Fig. 1

Flow chart of trial selection

Fig. 2

Funnel plot of the included studies

A total of 1936 patients in eight studies were evaluated in this meta-analysis, of whom 926 patients received surgery alone and 1010 patients received peri-operative chemotherapy and surgery (Guerrera et al. 2016, Park et al. 2016, Karim et al. 2017, Park et al. 2017, Shiomi et al. 2017, Hawkes et al. 2012, Kaira et al. 2011, Okumura et al. 2017). Characteristics of the included studies are summarized in Table 1. These studies were all published between 2011 and 2017. Three studies were conducted in Japan, two in Korea, one in Italy, one in Canada, and one in the United Kingdom. The sample size ranged from 51 to 785. Most studies evaluated the role of peri-operative chemotherapy after R0 (no residual disease) resection. Most patients received adjuvant chemotherapy, while others received neo-adjuvant chemotherapy or both. Chemotherapy regimens included oxaliplatin-based chemotherapy, irinotecan-based therapy, molecular targeted drugs, and 5-FU monotherapy. Chemotherapy regimen was not described in one study (Guerrera et al. 2016). All studies were retrospective analyses. The quality assessment of the included studies was evaluated by NOS. The scores ranged from 7 to 9. The characteristics of the included studies contained sex and age (Table S1).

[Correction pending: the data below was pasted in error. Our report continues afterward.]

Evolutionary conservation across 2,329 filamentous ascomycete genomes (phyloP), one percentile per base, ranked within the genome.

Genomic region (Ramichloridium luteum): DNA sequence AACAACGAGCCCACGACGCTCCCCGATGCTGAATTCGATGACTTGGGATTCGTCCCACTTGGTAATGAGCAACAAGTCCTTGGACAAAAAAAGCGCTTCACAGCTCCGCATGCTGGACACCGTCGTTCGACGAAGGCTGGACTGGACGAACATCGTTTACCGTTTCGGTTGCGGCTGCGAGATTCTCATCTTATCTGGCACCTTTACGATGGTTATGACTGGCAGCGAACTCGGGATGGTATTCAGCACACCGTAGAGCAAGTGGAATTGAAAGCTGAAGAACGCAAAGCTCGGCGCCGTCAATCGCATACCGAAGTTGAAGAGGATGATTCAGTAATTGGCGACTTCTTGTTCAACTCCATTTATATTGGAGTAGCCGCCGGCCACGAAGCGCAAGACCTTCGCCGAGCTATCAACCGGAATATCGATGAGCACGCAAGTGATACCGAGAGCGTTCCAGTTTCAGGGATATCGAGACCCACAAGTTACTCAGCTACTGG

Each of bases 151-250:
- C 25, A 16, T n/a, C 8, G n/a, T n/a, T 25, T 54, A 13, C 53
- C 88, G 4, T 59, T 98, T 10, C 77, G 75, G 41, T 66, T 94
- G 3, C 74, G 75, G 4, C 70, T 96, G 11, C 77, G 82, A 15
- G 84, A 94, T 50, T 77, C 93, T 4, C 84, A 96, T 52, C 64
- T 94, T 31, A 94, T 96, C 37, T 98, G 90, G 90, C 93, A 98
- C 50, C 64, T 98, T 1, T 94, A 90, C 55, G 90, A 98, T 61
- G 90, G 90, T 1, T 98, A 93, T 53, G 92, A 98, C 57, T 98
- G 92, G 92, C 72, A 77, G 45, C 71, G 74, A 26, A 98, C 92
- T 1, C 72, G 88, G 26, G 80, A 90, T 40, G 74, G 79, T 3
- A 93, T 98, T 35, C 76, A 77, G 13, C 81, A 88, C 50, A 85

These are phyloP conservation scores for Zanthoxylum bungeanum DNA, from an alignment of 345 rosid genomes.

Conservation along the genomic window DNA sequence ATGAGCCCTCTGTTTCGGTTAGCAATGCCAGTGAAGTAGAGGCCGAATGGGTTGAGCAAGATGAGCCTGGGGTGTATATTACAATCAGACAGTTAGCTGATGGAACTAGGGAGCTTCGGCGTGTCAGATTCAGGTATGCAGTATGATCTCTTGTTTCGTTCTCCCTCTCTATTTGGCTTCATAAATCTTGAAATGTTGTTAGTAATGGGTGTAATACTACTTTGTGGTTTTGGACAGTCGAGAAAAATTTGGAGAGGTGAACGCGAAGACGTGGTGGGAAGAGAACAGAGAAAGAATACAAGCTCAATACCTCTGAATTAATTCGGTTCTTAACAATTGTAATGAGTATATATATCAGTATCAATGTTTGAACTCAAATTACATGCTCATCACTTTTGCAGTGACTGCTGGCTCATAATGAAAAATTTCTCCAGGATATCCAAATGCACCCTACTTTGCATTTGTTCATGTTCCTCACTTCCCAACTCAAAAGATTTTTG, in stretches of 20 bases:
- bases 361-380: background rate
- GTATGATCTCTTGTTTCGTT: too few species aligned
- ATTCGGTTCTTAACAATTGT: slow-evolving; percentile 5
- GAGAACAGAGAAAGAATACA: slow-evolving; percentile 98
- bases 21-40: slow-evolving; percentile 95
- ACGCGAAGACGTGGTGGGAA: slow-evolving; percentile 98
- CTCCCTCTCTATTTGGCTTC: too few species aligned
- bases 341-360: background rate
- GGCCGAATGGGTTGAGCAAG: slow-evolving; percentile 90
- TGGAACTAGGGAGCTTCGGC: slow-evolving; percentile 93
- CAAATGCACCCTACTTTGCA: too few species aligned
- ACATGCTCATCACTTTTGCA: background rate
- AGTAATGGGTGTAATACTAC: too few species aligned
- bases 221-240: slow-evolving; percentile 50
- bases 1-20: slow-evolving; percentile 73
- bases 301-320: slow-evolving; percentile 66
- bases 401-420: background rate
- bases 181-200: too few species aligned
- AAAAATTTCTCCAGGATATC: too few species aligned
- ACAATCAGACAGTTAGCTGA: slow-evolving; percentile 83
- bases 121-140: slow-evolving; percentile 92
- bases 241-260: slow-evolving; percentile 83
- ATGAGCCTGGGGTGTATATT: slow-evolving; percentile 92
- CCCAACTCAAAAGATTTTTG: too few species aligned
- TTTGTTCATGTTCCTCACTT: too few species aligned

Table 1 Characteristics of the included studies

All eight studies that investigated OS were included for meta-analysis. The heterogeneity of the therapeutic effect was not significant (p = 0.404, I2 = 3.3%). The outcome of the random effect model of the meta-analysis revealed that treatment with peri-operative chemotherapy significantly prolonged OS in comparison to treatment with only pulmonary metastasectomy (HR 0.83, 95% CI 0.75–0.92, p < 0.05) (Fig. 3). PFS/RFS/DFS was described in four studies. In these four studies, chemotherapy was performed in the post-surgical setting. The meta-analysis results suggested that peri-operative chemotherapy reduced the risk of progression or recurrence (HR 0.67, 95% CI 0.53–0.86, p < 0.05) (Fig. 4). No heterogeneity was identified (p = 0.733, I2 = 0.0%). Independent prognostic factors were verified using multivariate analyses in four studies. Peri-operative chemotherapy strongly affected PFS/RFS/DFS and OS by multivariate analysis compared to surgery alone (OS: HR 0.56, 95% CI 0.36–0.86, p < 0.05; PFS/RFS/DFS: HR 0.64, 95% CI 0.46–0.87, p < 0.05) (Tables 2, 3). Different predictors were included in each final multivariate model, whereas all four studies adjusted for age, CEA level, tumor location, and peri-operative chemotherapy in the multivariate analysis.